Oil prices dropped on Thursday, reversing gains in the previous session, on concern over whether major crude producers will be able to agree to extend record output cuts, heightened by worries over a huge build in USA distillate inventories.
Saudi Arabia and Russian Federation, two of the world's biggest oil producers, want to extend cuts of 9.7 million barrels per day (bpd) that major producers agreed to in April.
OPEC and allies led by Russian Federation, a group known as OPEC+, could still hold a ministerial video conference this week, if Iraq and others which have not fully complied with existing supply cuts agree to boost their adherence, three OPEC+ sources told Reuters.
Saudi Arabia's energy minister says the outcome will be "hopefully successful".
"That would imply OPEC+ would go back to what they agreed in April, which was to ease their supply cuts to 7.7 million bpd from July, " he said. Prices had slipped earlier this week from recent highs on uncertainty about when OPEC+ would meet.
Saturday's video conferences will start with talks between members of the Organization of the Petroleum Exporting Countries at 1200 GMT, followed by a gathering of the OPEC+ group at 1400 GMT, OPEC said on Friday.
Three OPEC sources said an extension to cuts was contingent on high compliance.
But they failed to agree on holding an OPEC+ meeting on Thursday to discuss the cuts, with OPEC sources saying it would be conditional on countries that have not complied with their targets so far deepening their cuts.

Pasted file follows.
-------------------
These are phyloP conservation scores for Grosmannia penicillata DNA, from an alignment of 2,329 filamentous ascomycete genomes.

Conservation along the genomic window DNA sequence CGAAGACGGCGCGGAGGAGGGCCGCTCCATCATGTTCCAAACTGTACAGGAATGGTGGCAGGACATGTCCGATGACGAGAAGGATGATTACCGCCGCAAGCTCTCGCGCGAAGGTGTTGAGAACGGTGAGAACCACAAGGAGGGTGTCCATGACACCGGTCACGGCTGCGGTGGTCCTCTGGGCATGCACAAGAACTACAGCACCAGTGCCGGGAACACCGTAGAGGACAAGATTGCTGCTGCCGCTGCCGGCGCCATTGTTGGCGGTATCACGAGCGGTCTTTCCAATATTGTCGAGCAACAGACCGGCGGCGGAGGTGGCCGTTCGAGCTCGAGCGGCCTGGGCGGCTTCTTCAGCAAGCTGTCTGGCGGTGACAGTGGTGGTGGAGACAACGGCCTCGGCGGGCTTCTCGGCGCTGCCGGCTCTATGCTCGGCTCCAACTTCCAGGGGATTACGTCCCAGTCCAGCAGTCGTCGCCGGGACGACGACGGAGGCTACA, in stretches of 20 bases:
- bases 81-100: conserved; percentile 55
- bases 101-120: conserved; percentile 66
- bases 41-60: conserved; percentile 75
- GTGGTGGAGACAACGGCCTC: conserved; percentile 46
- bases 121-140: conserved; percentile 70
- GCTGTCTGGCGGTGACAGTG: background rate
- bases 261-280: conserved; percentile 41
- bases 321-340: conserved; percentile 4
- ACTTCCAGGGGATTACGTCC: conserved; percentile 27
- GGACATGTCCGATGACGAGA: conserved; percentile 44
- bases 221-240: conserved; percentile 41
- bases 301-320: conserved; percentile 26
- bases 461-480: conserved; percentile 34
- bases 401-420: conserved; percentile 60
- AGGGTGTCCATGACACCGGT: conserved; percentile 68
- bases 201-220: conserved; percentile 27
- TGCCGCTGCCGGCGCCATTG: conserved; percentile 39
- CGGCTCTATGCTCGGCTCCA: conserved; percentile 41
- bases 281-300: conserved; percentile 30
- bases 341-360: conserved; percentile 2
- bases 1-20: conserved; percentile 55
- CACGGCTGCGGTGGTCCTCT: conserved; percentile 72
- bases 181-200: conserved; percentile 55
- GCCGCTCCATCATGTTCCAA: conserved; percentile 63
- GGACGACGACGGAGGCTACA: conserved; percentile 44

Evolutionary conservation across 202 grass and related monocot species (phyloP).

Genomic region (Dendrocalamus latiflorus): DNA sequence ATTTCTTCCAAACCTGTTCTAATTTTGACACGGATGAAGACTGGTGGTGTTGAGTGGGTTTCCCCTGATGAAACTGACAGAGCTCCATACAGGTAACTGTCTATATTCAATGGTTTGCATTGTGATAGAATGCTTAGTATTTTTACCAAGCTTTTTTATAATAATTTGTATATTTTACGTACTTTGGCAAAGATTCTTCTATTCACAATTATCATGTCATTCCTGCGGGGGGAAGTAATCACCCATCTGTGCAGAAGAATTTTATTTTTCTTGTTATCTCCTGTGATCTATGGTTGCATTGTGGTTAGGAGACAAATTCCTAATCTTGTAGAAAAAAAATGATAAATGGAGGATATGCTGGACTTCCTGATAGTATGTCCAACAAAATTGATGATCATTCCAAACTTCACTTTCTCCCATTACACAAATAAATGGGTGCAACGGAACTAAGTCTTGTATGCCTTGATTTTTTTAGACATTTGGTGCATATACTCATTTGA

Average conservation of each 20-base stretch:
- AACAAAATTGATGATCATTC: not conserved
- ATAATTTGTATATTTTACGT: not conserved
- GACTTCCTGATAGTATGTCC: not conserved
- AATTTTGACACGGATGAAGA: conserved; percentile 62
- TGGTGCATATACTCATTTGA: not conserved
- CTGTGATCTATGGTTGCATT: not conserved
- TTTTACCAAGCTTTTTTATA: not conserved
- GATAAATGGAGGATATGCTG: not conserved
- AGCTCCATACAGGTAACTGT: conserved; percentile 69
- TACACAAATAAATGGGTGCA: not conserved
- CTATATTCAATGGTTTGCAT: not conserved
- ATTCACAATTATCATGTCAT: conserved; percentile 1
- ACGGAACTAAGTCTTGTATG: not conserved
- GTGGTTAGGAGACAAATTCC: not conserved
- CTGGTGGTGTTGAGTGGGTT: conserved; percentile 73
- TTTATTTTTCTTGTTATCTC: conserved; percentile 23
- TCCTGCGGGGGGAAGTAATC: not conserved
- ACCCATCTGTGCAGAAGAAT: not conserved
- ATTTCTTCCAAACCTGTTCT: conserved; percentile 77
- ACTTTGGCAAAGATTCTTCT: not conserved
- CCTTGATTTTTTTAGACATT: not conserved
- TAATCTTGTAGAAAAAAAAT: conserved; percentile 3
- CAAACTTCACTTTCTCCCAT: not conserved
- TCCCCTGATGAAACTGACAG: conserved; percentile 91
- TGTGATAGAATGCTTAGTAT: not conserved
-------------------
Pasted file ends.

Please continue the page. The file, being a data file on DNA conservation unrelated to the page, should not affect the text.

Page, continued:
"OPEC+ will take one month at a time here", said Bjarne Schieldrop, chief commodities analyst at SEB AB, which "makes sense since demand outlook visibility is so low".
Oil prices were little changed in choppy trade on Thursday as investors awaited a decision from top crude producers on whether to extend record output cuts.
Nigeria said in a statement earlier this week it had made "concerted efforts to adhere to [its cut] commitment and will continue to do so unequivocally".
Mexico, which resisted pressure by other OPEC+ members to cut output by 23 percent or 400,000 bpd, agreed to cut output by 100,000 bpd only for May and June at the April meeting.
The meeting was initially scheduled to take place later this month, but the organization chose to bring it forward.